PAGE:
Carolyn Fairbairn: “The Brexit deal is a compromise, it is progress and we should now make it work”

Posted On: 
6th December 2018

The CBI’s Carolyn Fairbairn fears a defeat for Theresa May’s Brexit agreement could unleash yet more disruption and uncertainty for British business. She tells Sebastian Whale why the deal – while far from perfect – offers a clear route map to success

Carolyn Fairbairn is the Director General of the CBI
Credit: 
PA Images

Theresa May has few protagonists fighting her corner. A dwindling pool of political outriders are doing the rounds on the airwaves, desperately trying to communicate why the Prime Minister’s Brexit deal is not in fact a dead duck, but one that is alive and kicking.

It was a boost therefore when the Confederation of British Industry (CBI) backed the Brexit agreement secured by May in November. But since then, leaked emails revealed the internal concerns the organisation held for its contents. Brexiteers sounded off their now tried and tested critique of the trade group. And the PM repaid the favour at the CBI conference by upsetting officials through her words on EU nationals “jumping the queue”.

Carolyn Fairbairn, the CBI’s impressive director general, is still sticking to her guns, however. On a brisk December morning, she greets me into the organisation’s swanky fourth floor multicoloured office in Cannon Street, at the heart of the City of London.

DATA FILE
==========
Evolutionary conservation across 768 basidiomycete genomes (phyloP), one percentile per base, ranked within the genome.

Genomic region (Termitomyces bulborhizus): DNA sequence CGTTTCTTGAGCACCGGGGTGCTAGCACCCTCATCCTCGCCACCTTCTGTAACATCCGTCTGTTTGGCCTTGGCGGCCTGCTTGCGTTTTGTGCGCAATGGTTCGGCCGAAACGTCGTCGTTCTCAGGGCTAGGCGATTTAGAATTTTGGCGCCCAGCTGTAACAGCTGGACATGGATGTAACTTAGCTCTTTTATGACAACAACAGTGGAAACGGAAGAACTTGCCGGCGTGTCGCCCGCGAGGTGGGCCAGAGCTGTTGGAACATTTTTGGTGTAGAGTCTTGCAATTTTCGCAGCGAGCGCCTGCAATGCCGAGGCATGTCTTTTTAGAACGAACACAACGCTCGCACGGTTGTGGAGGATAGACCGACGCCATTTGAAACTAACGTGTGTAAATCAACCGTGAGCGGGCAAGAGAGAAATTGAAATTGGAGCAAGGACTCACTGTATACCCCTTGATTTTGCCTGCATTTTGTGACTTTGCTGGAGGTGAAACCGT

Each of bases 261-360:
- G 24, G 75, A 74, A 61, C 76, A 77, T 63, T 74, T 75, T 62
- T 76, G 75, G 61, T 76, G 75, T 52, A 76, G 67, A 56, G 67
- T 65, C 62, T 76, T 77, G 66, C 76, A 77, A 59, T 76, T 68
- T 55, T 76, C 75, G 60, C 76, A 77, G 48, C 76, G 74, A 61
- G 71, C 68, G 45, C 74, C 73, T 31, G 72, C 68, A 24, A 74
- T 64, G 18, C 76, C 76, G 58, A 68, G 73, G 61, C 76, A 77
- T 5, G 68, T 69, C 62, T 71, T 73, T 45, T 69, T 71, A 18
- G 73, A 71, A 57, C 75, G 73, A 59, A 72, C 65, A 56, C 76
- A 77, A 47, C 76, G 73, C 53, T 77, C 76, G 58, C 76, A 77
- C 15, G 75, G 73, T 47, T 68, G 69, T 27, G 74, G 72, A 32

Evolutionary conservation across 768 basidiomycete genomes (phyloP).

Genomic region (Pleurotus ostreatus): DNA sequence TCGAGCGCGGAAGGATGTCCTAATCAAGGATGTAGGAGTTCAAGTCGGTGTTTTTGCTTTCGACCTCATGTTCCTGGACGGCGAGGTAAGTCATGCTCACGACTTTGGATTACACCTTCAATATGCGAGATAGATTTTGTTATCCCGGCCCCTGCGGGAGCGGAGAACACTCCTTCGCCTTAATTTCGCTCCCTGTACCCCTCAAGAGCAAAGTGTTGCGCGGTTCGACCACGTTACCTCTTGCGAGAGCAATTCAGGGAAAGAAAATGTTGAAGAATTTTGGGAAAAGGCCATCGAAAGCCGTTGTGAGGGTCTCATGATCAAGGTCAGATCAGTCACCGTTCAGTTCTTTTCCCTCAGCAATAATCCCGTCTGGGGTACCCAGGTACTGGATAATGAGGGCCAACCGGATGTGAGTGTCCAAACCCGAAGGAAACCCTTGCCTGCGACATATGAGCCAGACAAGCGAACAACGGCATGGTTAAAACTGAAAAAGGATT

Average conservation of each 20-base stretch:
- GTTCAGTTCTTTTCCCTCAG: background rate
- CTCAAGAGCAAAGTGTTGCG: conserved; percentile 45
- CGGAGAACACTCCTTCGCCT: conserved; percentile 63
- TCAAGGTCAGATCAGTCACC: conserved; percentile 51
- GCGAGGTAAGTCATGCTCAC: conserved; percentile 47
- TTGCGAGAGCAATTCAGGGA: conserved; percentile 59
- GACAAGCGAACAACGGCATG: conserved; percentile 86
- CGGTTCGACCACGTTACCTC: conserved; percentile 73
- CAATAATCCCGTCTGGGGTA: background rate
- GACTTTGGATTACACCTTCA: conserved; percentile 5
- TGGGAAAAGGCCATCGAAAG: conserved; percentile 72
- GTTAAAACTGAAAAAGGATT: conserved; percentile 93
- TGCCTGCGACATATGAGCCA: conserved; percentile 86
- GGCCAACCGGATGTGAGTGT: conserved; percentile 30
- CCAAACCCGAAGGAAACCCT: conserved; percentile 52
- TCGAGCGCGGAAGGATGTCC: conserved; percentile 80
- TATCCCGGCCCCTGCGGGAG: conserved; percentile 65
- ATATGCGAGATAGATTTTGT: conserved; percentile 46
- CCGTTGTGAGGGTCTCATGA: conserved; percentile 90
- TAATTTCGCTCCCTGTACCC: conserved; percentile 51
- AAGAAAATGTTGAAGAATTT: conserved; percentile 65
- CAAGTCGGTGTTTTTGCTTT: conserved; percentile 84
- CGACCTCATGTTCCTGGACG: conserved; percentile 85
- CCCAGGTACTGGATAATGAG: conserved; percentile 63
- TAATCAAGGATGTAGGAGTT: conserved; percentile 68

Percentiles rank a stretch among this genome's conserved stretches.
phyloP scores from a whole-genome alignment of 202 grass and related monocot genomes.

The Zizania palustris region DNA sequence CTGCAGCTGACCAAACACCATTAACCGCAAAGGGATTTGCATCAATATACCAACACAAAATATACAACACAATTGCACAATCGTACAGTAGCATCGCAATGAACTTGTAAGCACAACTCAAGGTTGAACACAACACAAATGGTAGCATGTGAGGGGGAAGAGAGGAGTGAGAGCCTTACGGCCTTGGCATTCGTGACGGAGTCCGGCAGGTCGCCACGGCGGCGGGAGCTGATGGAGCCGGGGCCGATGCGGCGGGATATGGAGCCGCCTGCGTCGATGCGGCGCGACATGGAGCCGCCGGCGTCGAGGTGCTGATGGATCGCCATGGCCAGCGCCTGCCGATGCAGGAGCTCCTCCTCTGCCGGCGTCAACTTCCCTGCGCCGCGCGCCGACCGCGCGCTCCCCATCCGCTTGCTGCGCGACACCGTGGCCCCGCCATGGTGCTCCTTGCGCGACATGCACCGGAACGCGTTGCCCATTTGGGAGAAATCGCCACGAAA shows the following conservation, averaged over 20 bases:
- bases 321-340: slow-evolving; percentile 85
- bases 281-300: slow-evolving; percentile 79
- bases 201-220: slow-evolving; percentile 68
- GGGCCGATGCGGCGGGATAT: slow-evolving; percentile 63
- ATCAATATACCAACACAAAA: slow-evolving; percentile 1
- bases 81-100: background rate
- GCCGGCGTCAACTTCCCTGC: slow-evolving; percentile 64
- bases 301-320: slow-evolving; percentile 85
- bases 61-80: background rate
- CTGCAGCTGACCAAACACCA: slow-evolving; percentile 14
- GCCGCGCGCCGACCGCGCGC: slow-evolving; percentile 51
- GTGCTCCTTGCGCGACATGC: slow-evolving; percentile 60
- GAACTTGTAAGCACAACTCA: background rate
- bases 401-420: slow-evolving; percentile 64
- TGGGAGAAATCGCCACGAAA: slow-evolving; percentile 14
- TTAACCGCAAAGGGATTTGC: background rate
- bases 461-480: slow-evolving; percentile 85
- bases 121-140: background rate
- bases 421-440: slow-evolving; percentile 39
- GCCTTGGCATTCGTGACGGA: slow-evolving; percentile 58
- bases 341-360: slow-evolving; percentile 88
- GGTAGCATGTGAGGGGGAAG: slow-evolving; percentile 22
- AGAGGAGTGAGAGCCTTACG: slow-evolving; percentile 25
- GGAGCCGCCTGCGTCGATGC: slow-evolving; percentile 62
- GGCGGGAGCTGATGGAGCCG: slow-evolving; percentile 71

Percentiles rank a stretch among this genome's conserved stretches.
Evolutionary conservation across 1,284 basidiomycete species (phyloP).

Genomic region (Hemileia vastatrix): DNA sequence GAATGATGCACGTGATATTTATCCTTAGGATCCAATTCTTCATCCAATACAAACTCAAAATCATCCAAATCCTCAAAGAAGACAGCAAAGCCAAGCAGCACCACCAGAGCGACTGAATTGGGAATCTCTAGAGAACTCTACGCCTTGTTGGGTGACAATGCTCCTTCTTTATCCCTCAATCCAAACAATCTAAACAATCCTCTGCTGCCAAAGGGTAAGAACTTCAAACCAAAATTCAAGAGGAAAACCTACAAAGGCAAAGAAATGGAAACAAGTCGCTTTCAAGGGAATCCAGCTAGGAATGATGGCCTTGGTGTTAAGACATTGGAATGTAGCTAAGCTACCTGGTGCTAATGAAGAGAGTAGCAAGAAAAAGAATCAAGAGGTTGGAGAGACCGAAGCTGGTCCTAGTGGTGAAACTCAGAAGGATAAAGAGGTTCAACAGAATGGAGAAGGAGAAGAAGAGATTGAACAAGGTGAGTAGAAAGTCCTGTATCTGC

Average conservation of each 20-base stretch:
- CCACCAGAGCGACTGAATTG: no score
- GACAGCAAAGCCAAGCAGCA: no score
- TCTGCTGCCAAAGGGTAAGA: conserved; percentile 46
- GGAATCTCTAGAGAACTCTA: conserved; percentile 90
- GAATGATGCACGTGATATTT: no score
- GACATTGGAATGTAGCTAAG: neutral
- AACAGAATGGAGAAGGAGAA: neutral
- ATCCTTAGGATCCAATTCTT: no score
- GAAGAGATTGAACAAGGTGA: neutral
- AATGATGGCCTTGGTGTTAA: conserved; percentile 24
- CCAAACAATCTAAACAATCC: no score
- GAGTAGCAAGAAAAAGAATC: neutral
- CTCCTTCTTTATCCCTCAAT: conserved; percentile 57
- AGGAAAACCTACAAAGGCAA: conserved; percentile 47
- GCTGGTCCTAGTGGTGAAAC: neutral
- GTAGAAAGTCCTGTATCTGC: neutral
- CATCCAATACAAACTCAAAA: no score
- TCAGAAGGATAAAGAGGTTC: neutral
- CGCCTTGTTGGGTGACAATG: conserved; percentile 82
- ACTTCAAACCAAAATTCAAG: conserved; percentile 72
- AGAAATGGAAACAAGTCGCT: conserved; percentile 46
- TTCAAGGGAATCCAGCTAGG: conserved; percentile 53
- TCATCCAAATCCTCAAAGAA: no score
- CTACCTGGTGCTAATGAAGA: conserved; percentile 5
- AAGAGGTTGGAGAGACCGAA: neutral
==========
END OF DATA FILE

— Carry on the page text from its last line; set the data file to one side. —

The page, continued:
Compromise and pragmatism are Fairbairn’s words of the day. The CBI’s position on the deal is simple; there are aspects it dislikes, such as the lack of clarity over the future arrangement and the backstop. And there are parts of it the group welcomes, most notably that it eliminates the risk of no deal and does “charge a path” to a “good” trade deal in the future.

“Many of the aspects contained in the political declaration are what businesses have been asking for in terms of data flows, in terms of barrier-free trade. This is a route map now for getting to a good deal in the future,” Fairbairn says.

“So, the position of business is we’ve had two years of wrangling, we have the risk of no deal out there, we have an economy that is already feeling the pain – this is a compromise, it is progress, and we should now make it work.”